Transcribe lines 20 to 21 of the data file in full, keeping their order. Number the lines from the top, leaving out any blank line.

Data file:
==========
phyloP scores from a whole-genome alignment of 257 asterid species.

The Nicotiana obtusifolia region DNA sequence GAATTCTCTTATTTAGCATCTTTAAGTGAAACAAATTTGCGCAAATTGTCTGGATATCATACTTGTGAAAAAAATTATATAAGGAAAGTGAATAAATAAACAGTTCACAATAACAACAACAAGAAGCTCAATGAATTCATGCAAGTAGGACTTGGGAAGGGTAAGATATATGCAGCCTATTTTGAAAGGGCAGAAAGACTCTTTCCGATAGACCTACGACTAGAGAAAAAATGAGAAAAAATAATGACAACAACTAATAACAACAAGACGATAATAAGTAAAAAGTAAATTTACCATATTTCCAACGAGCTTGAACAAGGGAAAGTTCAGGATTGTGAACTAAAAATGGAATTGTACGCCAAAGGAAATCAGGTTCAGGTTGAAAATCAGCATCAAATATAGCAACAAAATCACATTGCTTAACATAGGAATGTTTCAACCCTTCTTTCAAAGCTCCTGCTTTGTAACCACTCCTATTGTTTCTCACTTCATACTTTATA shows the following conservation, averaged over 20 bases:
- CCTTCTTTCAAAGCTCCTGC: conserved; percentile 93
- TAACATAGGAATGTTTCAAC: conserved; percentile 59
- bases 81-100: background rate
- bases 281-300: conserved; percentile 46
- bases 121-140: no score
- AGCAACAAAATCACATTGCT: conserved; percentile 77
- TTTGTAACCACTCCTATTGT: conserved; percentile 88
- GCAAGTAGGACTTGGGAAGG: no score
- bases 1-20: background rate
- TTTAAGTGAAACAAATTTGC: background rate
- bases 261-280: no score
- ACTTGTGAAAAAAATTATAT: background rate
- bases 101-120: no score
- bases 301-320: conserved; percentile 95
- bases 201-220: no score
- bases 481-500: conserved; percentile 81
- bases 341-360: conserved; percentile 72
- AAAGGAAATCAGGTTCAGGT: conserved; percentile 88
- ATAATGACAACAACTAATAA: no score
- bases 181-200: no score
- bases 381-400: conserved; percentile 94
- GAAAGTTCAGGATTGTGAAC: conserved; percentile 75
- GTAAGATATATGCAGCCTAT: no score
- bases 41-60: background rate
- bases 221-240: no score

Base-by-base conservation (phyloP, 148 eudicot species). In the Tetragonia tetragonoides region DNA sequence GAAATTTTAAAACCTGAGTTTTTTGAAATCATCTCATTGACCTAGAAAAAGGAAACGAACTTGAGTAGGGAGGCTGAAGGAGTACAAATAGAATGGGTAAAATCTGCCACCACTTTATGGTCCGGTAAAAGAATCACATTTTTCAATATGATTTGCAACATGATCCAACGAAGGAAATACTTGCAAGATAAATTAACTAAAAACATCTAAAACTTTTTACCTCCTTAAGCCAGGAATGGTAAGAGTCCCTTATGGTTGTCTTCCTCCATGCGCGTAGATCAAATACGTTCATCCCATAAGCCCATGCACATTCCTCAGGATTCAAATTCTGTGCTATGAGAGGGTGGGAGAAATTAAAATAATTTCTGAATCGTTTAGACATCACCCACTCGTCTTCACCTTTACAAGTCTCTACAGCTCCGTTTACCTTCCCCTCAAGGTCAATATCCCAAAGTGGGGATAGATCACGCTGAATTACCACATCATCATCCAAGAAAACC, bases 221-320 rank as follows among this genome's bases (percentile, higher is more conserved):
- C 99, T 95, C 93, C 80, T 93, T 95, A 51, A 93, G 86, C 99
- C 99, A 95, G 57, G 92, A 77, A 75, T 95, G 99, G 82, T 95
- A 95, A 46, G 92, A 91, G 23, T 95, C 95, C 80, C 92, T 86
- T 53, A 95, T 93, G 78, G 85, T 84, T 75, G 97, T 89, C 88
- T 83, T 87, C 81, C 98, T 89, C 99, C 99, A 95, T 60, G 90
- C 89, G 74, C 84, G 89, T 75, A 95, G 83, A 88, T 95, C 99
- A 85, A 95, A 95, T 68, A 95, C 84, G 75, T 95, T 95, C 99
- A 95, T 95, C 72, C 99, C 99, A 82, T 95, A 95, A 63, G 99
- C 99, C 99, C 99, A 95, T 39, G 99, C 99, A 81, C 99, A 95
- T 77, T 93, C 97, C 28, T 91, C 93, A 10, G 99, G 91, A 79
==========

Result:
- AAAGGAAATCAGGTTCAGGT: conserved; percentile 88
- ATAATGACAACAACTAATAA: no score